What are you afraid of?

April 28, 2008 | Karin's Blog | 22 comments

Frankly, I don’t like high places. I can’t look down. I’m also afraid of the ocean. I only go out far enough to get my feet wet, and only snorkel in three feet of water or less. But I’ll get on a sail boat any day and ride the ragged edge. Go figure. I’d get on one of those crab boats in Deadliest Catch too. I love the water. I just don’t like to get in the water. Hell, the pool in my backyard is gorgeous! I’ve swam in it maybe a dozen times total. The hot tub is a different story. I have other fears. I detest flying. HATE. IT! Every freakin’ time I get on an airplane I can see us going down and me not able to do a damn thing about it.

What scares me the most however is phone calls in the middle of the night. We’ve had a few over the years, all of them manageable, thank, God. This past Friday night my daughter and her fiancé, who are living with us, were out. Since I had to be up early the next morning (as in 5:45 a.m. early gah!) hubby and I went to bed early. By midnight we were asleep. At 1:42 a.m. the phone rings. Before the first ring had ended I was up in bed and two million thoughts had gone through my head. It was my daughter letting us know she and her guy were spending the night at her brother’s. I didn’t know whether to laugh or cry. I’m glad she called, really, I am, but damn if she didn’t terrify ten years off of me. They were home ninety minutes later and woke us up for the second time. Kids.

Okay so this isn’t about me, it’s about you. And writing, and why some of you don’t. Even though you say you want to, and do sort of, sometimes, but not regularly. Why? The fear of failure? Well, we all have to fail to succeed. The fear of fame? That you can manage. The fear of getting published then feeling as if the entire world is staring at you? Don’t get online, write. Afraid of bad reviews? They are a fact of life. We all get them. Deal with it. Fear of not being able to write a second book? You’ll never know until you try. After publication there are fears as well. Will my house keep me? What happens if my editor leaves? What happens if my new editor hates me? What happens if my agent dumps me? What happens if my sales tank? What happens if the muse deserts me? What happens if the trends change and no one wants to read what I write?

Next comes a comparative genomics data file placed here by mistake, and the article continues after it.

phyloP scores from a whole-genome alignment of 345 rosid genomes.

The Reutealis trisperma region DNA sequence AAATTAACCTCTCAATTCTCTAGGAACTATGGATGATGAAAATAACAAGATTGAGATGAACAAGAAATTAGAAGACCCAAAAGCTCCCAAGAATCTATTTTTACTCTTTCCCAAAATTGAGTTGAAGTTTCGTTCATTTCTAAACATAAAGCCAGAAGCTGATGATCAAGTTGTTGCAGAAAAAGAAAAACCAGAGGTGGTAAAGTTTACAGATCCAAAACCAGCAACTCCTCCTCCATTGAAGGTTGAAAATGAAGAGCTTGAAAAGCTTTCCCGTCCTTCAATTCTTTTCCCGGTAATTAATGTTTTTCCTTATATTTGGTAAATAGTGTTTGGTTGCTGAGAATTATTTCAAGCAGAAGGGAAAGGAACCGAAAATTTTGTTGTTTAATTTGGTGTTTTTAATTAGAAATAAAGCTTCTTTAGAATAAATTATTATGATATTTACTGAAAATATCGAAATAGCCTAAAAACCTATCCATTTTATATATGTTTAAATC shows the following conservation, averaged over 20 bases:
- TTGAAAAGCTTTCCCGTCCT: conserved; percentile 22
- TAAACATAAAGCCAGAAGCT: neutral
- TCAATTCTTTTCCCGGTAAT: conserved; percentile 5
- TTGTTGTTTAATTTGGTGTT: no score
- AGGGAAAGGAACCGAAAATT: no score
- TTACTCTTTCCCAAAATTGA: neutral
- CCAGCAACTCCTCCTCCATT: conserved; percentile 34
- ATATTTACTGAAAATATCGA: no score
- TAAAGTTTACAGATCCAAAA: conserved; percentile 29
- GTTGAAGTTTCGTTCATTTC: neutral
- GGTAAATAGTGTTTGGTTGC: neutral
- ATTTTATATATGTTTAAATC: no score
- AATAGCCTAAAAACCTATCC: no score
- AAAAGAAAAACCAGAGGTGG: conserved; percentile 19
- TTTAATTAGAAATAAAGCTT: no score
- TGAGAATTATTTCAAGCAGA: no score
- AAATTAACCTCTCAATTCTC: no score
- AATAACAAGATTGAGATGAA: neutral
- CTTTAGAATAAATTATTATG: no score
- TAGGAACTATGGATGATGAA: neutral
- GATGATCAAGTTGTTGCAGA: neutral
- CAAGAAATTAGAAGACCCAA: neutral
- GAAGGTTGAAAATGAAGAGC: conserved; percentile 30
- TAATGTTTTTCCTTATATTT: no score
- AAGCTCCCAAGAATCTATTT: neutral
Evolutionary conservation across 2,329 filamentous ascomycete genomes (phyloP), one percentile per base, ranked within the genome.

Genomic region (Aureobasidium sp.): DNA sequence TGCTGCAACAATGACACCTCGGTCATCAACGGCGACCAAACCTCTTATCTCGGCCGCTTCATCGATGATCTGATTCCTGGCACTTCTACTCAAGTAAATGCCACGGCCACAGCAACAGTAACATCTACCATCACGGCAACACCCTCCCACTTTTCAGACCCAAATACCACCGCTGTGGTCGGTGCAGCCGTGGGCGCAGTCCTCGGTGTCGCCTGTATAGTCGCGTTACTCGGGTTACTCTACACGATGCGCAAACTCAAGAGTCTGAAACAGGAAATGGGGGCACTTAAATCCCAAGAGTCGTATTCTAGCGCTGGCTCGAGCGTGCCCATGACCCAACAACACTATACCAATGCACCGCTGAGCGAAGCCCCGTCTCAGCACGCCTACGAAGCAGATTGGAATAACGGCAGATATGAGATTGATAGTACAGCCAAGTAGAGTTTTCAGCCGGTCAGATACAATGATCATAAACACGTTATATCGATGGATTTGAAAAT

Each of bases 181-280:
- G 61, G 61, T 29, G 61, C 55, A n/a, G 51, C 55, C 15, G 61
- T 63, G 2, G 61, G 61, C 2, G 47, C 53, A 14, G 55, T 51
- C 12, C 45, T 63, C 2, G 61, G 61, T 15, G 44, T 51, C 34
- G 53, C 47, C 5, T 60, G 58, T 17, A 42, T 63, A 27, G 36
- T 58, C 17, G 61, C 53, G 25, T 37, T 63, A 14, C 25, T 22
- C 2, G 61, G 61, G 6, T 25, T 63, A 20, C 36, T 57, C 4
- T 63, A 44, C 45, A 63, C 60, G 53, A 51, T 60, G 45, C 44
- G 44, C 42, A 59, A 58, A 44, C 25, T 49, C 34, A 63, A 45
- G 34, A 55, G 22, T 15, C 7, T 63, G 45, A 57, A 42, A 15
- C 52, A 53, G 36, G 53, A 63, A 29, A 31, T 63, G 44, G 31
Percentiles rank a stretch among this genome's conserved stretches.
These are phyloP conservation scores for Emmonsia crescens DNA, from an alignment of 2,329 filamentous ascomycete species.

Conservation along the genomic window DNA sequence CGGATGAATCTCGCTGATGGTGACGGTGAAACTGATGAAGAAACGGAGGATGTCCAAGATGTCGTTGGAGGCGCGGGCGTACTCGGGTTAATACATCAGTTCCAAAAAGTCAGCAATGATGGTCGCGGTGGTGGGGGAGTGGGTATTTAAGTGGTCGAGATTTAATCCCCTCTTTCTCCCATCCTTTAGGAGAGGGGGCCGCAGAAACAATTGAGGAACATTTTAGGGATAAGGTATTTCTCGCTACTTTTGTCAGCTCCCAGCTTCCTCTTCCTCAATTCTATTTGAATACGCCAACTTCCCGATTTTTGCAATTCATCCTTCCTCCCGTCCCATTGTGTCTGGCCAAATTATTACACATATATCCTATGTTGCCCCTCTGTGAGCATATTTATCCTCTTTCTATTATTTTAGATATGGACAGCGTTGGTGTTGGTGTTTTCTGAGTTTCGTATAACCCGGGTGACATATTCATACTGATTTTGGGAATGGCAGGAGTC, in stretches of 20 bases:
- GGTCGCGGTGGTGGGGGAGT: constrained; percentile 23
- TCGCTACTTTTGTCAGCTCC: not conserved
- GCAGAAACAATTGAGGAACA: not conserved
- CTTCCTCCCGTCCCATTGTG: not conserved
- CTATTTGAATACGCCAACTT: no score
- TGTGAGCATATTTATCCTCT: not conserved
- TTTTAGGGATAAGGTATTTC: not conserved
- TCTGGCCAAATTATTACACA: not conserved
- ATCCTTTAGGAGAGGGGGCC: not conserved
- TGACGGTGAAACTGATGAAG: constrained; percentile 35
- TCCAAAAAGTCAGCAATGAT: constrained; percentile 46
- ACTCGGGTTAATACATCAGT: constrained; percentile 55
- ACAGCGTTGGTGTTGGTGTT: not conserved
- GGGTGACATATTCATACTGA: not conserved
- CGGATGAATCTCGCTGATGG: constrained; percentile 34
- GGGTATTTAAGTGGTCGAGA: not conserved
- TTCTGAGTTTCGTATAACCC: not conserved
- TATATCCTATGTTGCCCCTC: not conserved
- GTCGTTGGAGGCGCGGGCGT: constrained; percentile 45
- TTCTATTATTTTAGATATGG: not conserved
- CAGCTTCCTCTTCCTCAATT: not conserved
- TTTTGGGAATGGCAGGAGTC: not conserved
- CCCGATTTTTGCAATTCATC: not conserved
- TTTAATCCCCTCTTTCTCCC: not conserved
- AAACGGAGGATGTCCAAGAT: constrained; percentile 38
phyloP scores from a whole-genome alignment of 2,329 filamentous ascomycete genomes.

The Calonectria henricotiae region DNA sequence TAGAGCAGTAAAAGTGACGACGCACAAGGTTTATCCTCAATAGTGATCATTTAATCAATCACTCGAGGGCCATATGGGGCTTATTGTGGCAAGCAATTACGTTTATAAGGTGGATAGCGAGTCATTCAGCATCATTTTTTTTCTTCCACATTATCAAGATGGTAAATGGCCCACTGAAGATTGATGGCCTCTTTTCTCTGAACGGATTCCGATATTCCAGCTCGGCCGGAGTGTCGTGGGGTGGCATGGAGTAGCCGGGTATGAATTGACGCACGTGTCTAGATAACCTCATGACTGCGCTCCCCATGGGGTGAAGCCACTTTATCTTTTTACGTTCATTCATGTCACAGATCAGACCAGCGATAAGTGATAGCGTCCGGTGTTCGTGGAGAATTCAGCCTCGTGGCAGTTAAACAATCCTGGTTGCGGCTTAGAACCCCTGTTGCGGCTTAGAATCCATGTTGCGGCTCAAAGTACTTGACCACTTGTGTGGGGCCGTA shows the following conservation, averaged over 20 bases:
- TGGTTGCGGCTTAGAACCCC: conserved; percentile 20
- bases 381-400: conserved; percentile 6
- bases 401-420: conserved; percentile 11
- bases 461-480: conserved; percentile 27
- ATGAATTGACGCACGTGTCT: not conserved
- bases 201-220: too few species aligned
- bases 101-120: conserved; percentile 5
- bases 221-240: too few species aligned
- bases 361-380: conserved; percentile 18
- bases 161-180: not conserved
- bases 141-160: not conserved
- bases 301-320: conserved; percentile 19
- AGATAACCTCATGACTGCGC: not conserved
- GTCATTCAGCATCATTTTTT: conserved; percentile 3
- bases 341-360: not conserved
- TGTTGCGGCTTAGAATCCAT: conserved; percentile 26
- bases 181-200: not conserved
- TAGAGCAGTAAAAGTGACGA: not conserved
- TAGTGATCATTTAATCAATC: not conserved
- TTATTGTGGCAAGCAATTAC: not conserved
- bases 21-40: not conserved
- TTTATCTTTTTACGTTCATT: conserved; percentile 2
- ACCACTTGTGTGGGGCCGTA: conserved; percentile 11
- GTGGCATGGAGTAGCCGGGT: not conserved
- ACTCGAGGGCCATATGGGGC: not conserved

All very valid concerns, and most of them, completely out of our control. We can only control our work, our attitude, and our energy. And while all of those, What if’s can happen to a writer, and have happened to many of us at one point or another in our careers, all we can do is write forward. Worrying is energy wasted. I know, I know, easier said then done. It’s true. But sometimes we fear what we don’t understand. So I think the biggest step toward not worrying is to identify exactly what scares us, then unearth the reason behind it, and then plan for the worst case scenario of the fear coming to fruition, and then, the plan of attack after the fact. It’s a reality plan. So, as an example: if the trends change or my sales have consistently been in the toilette, I have two choices. Quit, or reinvent myself. Quitting is easy peasy. Reinventing oneself? Difficult. But not impossible. Movie stars do it all of the time, and so do writers. Dig deeper, expand your creativity, and writing horizons and produce something new and fresh. Then pick out a kick ass name.

I’m a firm believer in where there is a will there is a way, but damn if fear can’t screw it up along the way. I think the best way to deal with fear is being prepared to defeat what we are afraid of.

So, what are you afraid of, and what do you plan to do about it?
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  1. Margaret

    Damn, my butt is sore. Who kicked me in the ass with her pointy-toed stilettos? and so early in the morning? Christ, let a girl get a cuppa joe first!
    I hate to admit it, but I’m afraid of failing. I went through the same thing when I showed in the hunter-jumper world (hm, methinks they are akin to RWA chapter contests). It wasnt’t until I realized that my thousand dollar Quarter horse had zero chance against a 50K dollar horse breed for jumping did I realign my goals.
    I’ve been writing 7 years and am no closer to my goal of selling than I was at the beginning of my journey. BUT it doesn’t mean that I haven’t learned a lot or made new friends, because I have. I may never get the right combination to win the golden ticket, but I always did enjoy the challenge of getting back on the horse and kicking his ass into behaving!

  2. Holly D

    My biggest fears always involve my families health. Hubby is probably being activated to some place nasty again in 4 months. The last time was a daily fear of a knock on the door by Army Officers.